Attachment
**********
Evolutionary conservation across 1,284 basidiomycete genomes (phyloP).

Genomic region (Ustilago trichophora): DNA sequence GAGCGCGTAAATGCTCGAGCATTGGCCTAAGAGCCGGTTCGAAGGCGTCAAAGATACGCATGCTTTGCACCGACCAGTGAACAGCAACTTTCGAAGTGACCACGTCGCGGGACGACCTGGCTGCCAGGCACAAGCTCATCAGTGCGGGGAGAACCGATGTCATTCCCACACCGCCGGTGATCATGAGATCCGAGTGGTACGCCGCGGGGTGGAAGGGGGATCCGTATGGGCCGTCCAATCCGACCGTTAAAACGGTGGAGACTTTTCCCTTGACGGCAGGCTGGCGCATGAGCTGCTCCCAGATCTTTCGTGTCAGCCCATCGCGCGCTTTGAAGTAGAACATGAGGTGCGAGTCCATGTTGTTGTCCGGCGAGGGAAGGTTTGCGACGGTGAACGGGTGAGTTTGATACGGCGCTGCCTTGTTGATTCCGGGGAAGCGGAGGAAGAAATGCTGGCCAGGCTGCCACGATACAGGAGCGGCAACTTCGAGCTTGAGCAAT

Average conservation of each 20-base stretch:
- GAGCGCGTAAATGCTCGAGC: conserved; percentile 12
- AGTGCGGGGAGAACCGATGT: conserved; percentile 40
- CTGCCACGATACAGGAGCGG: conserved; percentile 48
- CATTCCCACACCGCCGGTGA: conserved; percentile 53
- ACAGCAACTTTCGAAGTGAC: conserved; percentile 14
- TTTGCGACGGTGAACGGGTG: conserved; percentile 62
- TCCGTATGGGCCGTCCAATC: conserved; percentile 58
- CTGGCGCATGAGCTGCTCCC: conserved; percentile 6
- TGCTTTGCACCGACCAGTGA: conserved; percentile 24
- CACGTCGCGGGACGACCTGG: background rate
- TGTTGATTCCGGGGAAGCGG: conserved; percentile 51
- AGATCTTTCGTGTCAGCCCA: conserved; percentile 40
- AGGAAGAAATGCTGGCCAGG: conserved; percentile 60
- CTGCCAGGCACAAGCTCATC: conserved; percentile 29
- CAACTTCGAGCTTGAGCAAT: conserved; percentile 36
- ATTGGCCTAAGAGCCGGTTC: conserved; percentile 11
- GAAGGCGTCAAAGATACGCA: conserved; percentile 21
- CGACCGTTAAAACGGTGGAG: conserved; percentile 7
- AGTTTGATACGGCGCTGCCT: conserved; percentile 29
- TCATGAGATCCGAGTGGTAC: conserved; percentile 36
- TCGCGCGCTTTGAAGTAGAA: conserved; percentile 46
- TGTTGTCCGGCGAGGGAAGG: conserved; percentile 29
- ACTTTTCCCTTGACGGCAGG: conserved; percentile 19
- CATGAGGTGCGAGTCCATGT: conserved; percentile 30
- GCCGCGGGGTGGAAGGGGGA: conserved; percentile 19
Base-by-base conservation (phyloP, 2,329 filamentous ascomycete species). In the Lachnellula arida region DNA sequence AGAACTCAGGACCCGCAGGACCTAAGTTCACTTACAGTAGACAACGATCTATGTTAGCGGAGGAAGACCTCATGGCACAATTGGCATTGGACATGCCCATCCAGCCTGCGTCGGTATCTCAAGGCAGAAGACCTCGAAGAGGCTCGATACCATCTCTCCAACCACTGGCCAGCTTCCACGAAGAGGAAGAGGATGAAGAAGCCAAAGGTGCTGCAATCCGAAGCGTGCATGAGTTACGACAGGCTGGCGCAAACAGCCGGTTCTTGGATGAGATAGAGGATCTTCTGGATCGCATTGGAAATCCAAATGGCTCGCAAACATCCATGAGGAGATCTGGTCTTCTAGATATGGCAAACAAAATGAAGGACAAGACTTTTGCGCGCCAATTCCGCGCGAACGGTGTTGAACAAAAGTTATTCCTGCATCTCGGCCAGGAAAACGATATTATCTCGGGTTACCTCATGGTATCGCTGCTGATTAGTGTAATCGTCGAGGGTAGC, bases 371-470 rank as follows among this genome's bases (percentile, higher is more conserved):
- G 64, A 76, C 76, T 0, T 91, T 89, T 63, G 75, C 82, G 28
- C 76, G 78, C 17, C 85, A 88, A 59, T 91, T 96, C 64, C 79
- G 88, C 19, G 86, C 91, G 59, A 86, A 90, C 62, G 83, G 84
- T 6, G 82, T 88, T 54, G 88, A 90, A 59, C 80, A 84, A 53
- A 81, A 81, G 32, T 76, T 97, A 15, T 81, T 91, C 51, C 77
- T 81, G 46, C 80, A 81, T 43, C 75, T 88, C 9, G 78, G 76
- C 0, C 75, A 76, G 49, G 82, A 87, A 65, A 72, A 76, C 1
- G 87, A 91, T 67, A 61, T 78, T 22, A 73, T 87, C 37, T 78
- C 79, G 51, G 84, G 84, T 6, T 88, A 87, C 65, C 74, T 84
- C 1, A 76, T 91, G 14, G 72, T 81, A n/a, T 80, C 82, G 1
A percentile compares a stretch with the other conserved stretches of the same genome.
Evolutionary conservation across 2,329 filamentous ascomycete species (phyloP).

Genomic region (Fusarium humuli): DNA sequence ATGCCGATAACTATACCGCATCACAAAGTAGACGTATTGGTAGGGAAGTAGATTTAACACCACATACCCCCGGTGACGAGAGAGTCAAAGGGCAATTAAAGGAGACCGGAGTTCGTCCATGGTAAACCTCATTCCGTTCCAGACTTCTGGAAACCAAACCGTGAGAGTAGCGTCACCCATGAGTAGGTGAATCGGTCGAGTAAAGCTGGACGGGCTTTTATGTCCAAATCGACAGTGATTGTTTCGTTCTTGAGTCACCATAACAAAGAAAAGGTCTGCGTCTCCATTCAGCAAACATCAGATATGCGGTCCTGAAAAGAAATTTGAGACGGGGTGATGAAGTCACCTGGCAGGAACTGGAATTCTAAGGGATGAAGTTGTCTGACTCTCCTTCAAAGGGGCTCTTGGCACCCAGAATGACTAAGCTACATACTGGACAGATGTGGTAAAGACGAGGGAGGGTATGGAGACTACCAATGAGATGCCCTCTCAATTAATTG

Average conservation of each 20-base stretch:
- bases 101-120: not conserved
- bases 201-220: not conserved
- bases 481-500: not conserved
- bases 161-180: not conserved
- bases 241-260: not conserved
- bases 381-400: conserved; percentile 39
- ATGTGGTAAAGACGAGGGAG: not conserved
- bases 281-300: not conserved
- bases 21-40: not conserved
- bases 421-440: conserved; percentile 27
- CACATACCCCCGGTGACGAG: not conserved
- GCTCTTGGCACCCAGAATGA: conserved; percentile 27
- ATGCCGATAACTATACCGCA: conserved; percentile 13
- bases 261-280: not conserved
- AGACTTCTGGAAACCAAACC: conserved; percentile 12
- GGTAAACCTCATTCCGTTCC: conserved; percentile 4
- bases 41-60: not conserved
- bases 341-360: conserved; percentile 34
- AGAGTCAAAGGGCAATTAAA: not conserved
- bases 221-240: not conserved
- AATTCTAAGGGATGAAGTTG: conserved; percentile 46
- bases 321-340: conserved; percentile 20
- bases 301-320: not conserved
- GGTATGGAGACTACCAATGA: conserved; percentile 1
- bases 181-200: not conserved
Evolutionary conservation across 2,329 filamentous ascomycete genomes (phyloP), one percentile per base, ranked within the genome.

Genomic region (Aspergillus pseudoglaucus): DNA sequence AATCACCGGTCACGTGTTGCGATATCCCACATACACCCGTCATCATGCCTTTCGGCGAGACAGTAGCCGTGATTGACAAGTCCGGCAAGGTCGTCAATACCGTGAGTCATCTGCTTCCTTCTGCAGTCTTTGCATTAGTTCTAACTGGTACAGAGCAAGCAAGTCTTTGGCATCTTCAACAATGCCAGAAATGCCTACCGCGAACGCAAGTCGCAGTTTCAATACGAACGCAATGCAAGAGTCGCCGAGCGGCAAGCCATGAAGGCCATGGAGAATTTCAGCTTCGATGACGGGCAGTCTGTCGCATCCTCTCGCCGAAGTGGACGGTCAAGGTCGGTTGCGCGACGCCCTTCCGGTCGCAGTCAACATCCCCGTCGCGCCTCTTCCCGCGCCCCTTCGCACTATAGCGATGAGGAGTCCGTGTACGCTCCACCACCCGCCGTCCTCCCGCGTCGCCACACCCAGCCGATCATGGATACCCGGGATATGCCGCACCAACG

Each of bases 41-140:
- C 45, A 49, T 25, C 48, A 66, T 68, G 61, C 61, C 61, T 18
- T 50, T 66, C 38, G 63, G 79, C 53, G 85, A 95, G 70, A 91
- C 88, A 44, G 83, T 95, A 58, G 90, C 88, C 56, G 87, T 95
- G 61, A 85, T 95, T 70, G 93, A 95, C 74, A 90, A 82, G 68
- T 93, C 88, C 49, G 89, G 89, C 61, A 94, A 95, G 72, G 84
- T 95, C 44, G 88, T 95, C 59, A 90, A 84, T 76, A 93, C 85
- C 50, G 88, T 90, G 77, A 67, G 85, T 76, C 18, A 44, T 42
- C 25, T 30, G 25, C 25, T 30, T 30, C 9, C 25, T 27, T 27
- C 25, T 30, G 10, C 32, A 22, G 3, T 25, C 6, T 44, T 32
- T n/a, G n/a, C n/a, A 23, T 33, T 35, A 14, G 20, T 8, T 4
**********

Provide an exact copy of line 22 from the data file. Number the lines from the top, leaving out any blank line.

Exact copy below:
- AGTTTGATACGGCGCTGCCT: conserved; percentile 29